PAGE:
• Save for a down payment on your home: If you don’t own a home already, this would be the time to start looking at home values and saving for a down payment.
  • Start funding your retirement: Your personal finance goals should factor in future you, too. Now is a great time to start if you’re not already stocking away money in a 401(k) or IRA.
  • Invest: Most experts recommend investing beyond your 401(k) if you can swing it. With a wealth of options from stocks to fractional real estate, you can build your net worth over time by contributing small amounts each month.

Step 4: Make a plan

Now have your financial goals, know how much is coming in each month, and have an excellent idea of what’s going out. Calculate how much you have left over in your bank account at the end of each month, and start putting that money towards the steps you’ve outlined for yourself above.

As you meet your personal finance goals and move down the steps, money starts getting freed up, for example, from debts you’ve paid off. This speeds up the process even more.

Many popular budgeting apps and plans are available to help you figure out how to distribute your money. One of the most popular budgeting methods is the 50/30/20 rule, which recommends that you spend:

  • 50% of your income on needs, such as housing, utilities, and groceries
  • 30% on wants, such as entertainment, meals, cell phone data, and shopping
  • 20% on the personal finance goals we listed above, including savings accounts, emergency funds, retirement savings, and credit card payments.

Step 5: Make adjustments

Now, you run with the plan. Take your budget for a test drive for a month or two to see how it feels. Do you have less extra money left over each month than you realized? Are you spending more money on discretionary spending than you budgeted for? Could you put additional money into the places you’d planned for it to go?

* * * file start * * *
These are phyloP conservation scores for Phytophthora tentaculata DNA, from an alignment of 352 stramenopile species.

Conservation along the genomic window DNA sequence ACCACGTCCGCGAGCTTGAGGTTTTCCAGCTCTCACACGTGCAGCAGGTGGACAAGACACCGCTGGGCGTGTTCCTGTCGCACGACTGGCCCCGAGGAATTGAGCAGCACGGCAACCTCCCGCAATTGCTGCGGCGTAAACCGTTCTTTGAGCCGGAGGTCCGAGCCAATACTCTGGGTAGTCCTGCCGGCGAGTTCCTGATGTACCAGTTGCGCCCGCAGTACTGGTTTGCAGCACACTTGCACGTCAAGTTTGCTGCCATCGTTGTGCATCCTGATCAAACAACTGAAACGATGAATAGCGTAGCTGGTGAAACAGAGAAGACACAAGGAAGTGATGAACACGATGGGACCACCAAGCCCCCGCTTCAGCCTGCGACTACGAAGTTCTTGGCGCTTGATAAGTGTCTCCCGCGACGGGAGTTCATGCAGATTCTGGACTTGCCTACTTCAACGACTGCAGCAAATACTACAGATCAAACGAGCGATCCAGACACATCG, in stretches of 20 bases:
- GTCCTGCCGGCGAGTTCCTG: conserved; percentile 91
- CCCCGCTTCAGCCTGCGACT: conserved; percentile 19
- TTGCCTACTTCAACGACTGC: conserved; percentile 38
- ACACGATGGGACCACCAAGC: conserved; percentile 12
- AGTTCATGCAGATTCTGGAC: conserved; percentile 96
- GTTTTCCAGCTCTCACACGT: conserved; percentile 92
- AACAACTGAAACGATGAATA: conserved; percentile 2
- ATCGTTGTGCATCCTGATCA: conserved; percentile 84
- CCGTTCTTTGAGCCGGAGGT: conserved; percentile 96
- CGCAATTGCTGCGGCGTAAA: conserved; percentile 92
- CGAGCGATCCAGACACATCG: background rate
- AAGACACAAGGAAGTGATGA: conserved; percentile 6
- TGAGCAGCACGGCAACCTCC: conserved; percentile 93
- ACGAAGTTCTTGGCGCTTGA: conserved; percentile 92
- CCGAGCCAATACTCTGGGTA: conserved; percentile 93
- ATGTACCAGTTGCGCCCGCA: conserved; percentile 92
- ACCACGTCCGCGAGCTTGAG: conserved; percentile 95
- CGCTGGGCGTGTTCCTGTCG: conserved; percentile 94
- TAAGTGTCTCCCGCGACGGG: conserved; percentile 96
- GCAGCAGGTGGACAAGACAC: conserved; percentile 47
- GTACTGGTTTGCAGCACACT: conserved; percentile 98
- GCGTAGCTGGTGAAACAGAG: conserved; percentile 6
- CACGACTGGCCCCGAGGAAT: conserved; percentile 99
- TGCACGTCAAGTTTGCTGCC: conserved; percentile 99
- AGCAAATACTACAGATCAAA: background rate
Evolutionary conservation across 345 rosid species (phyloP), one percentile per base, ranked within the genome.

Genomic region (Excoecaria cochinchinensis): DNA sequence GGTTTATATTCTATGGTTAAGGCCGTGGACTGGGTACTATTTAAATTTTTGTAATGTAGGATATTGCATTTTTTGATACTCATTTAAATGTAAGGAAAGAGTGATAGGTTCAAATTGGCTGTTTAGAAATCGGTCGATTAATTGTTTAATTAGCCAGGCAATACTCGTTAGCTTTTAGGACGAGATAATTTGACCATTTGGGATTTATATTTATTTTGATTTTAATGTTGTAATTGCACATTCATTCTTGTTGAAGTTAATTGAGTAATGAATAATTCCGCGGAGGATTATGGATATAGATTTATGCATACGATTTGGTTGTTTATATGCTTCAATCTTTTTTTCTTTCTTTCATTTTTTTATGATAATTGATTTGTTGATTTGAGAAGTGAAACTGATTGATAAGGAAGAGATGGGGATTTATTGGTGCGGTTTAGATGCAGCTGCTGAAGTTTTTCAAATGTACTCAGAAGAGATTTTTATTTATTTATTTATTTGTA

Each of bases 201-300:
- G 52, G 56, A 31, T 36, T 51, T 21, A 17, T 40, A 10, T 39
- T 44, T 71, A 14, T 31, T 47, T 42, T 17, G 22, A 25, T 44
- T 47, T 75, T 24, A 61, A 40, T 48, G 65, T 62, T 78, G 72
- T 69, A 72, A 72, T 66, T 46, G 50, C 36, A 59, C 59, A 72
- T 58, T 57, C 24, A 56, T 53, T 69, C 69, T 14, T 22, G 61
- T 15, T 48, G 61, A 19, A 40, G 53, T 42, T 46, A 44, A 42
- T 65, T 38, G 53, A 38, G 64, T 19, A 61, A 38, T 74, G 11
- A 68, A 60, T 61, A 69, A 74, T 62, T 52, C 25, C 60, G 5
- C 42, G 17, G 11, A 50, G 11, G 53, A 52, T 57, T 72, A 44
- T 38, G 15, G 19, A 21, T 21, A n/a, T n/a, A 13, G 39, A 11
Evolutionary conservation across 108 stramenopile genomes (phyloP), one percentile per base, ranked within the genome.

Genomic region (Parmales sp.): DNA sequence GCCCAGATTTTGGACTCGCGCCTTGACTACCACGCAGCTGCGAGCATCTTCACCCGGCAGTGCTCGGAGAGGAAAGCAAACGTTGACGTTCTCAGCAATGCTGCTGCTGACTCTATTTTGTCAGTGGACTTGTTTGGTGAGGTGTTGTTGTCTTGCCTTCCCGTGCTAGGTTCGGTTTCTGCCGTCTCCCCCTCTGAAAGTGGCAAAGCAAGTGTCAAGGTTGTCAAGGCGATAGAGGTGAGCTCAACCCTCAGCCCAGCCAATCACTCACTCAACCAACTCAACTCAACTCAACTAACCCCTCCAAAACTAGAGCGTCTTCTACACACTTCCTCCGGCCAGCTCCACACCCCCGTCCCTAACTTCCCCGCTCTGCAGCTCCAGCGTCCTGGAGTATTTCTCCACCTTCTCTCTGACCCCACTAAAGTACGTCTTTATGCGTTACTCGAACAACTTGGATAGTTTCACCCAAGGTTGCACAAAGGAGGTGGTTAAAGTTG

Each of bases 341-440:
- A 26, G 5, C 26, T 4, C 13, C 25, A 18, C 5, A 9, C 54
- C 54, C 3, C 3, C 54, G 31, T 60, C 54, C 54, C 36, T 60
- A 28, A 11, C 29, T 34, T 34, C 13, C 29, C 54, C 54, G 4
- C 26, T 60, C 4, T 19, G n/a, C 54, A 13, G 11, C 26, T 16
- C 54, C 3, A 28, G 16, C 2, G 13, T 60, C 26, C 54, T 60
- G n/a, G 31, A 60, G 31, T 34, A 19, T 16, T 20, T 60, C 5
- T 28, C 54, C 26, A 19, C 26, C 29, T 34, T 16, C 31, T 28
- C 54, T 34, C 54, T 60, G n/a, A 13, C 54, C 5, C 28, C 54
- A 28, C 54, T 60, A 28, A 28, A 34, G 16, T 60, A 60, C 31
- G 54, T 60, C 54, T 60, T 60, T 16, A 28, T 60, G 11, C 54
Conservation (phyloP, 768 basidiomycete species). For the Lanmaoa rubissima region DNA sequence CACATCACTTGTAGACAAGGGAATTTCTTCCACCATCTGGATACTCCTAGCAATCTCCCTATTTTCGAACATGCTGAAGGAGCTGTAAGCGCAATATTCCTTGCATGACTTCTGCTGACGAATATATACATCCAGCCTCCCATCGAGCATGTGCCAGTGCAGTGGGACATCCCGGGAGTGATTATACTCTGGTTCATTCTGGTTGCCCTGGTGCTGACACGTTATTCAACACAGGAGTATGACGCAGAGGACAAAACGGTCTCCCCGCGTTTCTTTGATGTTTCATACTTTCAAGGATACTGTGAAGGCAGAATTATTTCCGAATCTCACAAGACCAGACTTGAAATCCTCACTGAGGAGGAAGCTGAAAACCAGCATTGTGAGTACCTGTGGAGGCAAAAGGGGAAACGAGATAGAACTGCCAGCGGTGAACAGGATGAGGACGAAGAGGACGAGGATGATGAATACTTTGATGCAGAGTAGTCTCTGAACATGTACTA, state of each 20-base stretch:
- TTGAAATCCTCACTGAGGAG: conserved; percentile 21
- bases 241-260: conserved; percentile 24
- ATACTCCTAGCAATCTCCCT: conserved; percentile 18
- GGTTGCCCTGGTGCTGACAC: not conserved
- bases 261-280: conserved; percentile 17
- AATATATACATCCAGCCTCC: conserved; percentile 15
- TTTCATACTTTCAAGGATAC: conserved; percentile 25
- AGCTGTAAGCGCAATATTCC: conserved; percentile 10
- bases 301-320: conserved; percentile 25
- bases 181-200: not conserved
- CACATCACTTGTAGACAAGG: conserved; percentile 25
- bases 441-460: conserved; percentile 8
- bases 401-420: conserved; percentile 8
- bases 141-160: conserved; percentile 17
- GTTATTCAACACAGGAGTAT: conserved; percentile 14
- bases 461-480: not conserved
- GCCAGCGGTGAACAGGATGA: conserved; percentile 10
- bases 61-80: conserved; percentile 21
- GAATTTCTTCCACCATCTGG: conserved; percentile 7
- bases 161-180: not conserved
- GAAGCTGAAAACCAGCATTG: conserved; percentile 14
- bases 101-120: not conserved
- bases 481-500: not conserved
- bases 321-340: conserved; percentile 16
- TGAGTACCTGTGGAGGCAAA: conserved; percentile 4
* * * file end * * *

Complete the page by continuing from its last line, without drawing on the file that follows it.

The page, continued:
The first month of working with your budget will also give you insight into your spending habits. A word of caution to be realistic, however. While it may be tempting to remove every item of discretionary spending from your budget in pursuit of your personal finance goals, that daily cup of coffee might be the difference between you loving your life and choosing to take positive financial actions regularly and feeling joyless and wanting to throw in the towel after a few weeks.

Step 6: Review your budget and goals regularly

Your budget is not a static document or plan. It changes regularly with your life and your finances. Set aside time each month to review your budget, update any income, expenses, or debt changes, and continue to add to your personal finance goals as you check off the previous ones. Money management is not a one-and-done event, and how much money you make — and keep — will ultimately come down to how intentional you are about managing it.

The bottom line

Whether your current financial goals include saving that first $1,000 as a starter emergency fund or saving up tens of thousands to invest in your first rental real estate property, a budget will keep you on track and motivated to keep pushing forward with your goals.

At Arrived, we believe that real estate investing should be a possibility for everyone, and we make it easy for anyone to sign up and own shares in rental properties, no matter whether their net worth is $1,000 or $1m. Through our platform, you can purchase shares of rental properties for as little as $100 and start building a portfolio — and earning dividends — today.

The opinions expressed in this article are for general informational purposes only and are not intended to provide specific advice or recommendations for any individual or on any specific security or investment product. The views reflected in the commentary are subject to change at any time without notice. View Arrived’s disclaimers